Saudi security forces detained Al Nafjan in the middle of May 2018 alongside at least six other people associated with the women’s rights movement who campaigned for an end to Saudi Arabia’s ban on women driving, according to the The Washington Post, BBC Arabic, and other news outlets. The Gulf Center for Human Rights reported that Al Nafjan was detained on May 17. CPJ was unable to confirm independently her detention date. According to an AP report at the time, Al Nafjan and the other detainees were not allowed access to lawyers, and their whereabouts are unknown.
An official statement from the Saudi State Security Presidency, which oversees domestic and international security forces, did not name Al Nafjan or any other detainee but confirmed that authorities had detained seven people for undermining the kingdom’s stability with financial assistance from abroad and for subverting national and religious traditions. The State Security Presidency also said that investigations are underway to identify additional people involved, according to the statement.
The newspaper Okaz, one of the kingdom’s more liberal, privately owned pro-government papers, ran a full-page graphic repeating language from the State Security press release showing photos of Al Nafjan and the other arrested activists with the word "traitor" stamped over each of their faces.
In February 2008, Al Nafjan started the blog, Saudiwoman’s blog that features her reporting and opinions on the campaign to end the ban on women driving in the kingdom, as well as coverage of other women’s rights issues, local elections, the Saudi anti-terror law, and profiles of Saudi human rights activists. Al Nafjan’s reporting included op-eds and analysis of women’s rights movements in Saudi Arabia, feminism in Saudi society, reform movements and protests in the kingdom, and education and textbook standards put forth by the Saudi Ministry of Education, according to a CPJ review of her blog and other writing. She contributed opinion pieces to CNN, Foreign Policy, Newsweek, and the Guardian.
Al Nafjan’s last published writing on her blog was September 2017. In the same month, authorities under Crown Prince Mohammed bin Salman began an ongoing wave of arrests of perceived dissidents–including journalists, academics, religious figures, and activists–that has targeted those who were previously critical of the Saudi government, as well as independent thinkers and writers who did not publicly state their support for the crown prince or his policies.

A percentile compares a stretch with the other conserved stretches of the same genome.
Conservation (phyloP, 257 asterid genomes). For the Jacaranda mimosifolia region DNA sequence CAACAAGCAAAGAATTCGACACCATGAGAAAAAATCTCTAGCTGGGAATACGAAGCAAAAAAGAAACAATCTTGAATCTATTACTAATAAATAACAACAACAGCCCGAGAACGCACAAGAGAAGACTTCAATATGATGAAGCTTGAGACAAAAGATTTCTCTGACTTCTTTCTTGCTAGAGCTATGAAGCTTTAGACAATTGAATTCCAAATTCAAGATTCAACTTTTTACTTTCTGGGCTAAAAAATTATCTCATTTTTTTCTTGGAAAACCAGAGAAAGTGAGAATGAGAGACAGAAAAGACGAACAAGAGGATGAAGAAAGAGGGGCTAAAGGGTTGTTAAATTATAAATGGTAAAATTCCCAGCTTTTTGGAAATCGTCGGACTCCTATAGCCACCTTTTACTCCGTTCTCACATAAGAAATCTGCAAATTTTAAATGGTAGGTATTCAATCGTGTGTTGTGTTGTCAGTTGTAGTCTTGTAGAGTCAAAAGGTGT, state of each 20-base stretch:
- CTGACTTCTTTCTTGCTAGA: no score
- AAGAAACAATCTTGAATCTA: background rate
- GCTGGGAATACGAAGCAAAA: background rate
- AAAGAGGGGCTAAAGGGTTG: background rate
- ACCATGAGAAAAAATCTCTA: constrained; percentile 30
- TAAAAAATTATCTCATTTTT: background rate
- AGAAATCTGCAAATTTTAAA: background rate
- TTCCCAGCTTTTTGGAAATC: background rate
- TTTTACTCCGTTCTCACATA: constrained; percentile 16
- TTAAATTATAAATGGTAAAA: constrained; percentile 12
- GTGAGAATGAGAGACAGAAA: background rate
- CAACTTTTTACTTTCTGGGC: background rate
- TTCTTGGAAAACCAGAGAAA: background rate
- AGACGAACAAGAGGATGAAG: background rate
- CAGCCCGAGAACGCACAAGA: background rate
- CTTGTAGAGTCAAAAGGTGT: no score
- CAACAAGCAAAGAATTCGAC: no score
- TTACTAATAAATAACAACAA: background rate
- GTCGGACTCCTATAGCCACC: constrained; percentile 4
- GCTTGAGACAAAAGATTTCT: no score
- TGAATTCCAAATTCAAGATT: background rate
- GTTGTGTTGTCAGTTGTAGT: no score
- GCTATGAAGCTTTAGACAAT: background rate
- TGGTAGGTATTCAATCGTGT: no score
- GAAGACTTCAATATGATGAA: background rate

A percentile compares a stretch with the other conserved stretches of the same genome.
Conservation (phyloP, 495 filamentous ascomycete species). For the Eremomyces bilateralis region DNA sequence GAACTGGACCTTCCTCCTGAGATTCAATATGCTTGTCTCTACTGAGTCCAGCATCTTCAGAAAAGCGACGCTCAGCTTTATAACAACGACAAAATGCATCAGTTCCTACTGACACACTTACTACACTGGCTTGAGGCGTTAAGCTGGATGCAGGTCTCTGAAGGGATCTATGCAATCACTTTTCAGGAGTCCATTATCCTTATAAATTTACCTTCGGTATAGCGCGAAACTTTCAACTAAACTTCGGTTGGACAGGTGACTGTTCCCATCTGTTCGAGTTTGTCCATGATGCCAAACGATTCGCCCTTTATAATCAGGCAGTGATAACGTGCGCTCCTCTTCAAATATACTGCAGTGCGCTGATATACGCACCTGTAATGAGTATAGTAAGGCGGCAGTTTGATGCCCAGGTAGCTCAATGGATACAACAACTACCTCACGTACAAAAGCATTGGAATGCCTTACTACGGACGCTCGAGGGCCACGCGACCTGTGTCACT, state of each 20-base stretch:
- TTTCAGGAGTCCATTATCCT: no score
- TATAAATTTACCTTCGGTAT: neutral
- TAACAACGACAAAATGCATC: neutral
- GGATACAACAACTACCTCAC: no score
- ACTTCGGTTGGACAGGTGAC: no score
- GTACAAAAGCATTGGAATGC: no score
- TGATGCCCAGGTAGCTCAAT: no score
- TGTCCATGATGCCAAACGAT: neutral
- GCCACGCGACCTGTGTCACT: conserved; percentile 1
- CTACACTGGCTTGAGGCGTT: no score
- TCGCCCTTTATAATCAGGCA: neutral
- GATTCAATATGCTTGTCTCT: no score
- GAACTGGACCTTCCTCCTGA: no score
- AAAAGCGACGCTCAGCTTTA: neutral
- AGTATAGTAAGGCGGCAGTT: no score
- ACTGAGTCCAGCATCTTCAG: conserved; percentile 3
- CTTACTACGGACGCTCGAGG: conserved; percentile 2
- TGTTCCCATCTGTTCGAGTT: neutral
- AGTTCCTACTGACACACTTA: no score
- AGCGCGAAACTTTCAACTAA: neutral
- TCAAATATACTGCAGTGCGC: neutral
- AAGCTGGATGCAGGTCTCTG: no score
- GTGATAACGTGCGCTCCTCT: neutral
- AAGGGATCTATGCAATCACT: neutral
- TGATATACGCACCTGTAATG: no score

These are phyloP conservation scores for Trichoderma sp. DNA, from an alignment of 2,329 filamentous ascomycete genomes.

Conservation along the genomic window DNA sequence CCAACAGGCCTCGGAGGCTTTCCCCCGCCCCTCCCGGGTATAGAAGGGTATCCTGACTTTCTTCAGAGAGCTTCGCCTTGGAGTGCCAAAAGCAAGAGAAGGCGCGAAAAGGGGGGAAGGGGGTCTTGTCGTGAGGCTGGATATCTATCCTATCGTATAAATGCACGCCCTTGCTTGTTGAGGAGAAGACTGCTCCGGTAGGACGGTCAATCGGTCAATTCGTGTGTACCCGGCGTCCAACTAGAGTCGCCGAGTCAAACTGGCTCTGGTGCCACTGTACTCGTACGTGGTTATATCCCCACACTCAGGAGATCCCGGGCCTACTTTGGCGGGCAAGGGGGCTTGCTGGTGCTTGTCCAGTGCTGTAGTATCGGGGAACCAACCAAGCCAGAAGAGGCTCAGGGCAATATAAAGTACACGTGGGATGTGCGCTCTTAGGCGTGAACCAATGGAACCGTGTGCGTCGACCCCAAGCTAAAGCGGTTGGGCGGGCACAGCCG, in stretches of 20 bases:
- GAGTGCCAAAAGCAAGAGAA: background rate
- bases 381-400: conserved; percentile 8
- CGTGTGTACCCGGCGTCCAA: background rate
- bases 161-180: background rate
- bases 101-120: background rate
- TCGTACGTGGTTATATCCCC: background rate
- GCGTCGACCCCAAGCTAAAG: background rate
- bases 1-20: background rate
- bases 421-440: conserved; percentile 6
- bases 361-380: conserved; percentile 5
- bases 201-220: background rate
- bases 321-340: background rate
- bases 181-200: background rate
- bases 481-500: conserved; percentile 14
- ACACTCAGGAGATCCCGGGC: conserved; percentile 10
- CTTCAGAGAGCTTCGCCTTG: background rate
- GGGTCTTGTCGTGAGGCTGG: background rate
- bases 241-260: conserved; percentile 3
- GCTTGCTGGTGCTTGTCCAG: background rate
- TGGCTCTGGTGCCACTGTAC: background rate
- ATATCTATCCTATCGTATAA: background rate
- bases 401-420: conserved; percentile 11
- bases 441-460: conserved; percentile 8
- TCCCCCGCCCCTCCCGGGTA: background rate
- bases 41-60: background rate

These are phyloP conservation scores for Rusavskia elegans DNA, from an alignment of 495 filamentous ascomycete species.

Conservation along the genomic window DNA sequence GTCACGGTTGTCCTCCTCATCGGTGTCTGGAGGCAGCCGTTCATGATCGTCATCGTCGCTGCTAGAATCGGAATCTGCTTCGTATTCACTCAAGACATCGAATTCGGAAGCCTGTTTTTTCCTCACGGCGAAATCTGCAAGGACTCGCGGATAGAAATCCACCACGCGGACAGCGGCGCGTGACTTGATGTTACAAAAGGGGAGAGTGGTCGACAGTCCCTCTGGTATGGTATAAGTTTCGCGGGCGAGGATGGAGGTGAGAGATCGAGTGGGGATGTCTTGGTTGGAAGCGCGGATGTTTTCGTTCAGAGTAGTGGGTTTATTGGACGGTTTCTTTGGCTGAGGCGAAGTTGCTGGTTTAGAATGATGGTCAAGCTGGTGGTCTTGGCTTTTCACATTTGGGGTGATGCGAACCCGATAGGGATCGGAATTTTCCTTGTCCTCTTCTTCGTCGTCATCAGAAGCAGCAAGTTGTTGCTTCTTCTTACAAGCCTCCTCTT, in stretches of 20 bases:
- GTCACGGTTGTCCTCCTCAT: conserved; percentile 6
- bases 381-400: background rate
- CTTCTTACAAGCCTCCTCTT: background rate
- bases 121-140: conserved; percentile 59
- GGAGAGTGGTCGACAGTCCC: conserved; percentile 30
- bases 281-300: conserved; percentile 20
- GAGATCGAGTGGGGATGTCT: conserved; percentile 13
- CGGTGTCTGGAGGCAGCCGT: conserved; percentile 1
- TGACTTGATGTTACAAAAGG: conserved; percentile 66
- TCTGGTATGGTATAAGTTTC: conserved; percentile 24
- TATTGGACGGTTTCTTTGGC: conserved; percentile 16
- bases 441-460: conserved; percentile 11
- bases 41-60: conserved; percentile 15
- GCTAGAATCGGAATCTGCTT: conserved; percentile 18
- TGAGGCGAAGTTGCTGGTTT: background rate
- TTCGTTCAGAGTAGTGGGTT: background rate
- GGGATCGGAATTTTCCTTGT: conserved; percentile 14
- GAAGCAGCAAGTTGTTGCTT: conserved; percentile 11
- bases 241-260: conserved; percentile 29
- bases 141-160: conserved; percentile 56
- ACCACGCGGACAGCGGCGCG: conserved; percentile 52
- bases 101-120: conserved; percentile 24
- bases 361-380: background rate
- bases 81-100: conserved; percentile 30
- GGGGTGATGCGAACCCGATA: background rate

In her role as an activist, Al Nafjan took part in the campaign to end the driving ban, including by publicly driving a car in defiance, according to the Gulf Center for Human Rights. Al Nafjan’s arrest also came as part of a broader wave of arrests aimed at activists who campaigned against the ban on women driving. Beginning in May 2018 and continuing since, Saudi authorities began detaining prominent figures in the movement, even as Crown Prince Mohammed lifted the ban on June 24, 2018.
As of late 2018, authorities had not publicly disclosed any charges against Al Nafjan. Human Rights Watch reported that she potentially faces charges of undermining the security and stability of the state and suspicious contact with foreign parties, which could carry a sentence of 20 years in prison. In November 2018, Human Rights Watch and the Washington Post both reported that Saudi authorities tortured at least three of the women detained in the wave of arrests with electric shocks and floggings, and that at least one of the women tried to commit suicide in detention. According to The Wall Street Journal, at least one of the women in Saudi custody was sexually assaulted. The Wall Street Journal also named Al Nafjan specifically as one of the detainees who had been subject to abuse, without specifying what type of abuse she faced.
As of late 2018, the Saudi Arabian Embassy in Washington, D.C., had not responded to CPJ’s email seeking comment on Al Nafjan’s health conditions, charges against her, or where she was being held.